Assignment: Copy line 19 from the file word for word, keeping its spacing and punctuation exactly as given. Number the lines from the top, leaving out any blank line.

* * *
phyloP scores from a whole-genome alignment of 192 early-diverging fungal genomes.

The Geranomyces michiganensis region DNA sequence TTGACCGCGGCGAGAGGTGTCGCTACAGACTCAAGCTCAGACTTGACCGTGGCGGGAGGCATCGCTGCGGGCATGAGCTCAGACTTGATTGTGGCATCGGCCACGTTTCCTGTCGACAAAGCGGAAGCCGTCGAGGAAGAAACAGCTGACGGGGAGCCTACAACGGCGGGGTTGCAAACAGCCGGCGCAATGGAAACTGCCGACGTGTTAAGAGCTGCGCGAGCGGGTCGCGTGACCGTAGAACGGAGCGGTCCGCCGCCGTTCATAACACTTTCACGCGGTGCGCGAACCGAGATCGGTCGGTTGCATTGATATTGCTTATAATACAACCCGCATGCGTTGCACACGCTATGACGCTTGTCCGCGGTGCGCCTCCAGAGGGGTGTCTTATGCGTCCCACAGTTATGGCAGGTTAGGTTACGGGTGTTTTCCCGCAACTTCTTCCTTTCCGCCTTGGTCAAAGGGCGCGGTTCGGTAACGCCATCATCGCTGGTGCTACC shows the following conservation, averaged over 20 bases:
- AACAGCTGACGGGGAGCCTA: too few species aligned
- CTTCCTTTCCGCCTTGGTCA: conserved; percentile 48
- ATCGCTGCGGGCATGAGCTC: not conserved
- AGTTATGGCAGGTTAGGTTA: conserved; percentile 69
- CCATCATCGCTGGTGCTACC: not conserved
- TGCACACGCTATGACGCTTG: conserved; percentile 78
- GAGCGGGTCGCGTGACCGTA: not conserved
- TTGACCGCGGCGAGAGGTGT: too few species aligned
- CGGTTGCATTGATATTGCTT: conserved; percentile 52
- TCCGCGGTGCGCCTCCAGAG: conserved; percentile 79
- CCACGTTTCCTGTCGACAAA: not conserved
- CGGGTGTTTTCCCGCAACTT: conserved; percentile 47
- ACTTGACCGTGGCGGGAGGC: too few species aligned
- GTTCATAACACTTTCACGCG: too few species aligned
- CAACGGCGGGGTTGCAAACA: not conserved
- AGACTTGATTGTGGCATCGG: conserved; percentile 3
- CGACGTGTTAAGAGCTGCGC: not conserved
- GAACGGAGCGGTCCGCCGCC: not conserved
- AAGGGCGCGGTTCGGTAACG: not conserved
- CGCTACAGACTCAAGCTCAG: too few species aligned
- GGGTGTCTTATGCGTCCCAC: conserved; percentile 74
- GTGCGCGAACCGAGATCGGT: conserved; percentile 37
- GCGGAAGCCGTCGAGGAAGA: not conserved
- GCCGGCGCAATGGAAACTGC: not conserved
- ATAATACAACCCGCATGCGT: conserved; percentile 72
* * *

- CGACGTGTTAAGAGCTGCGC: not conserved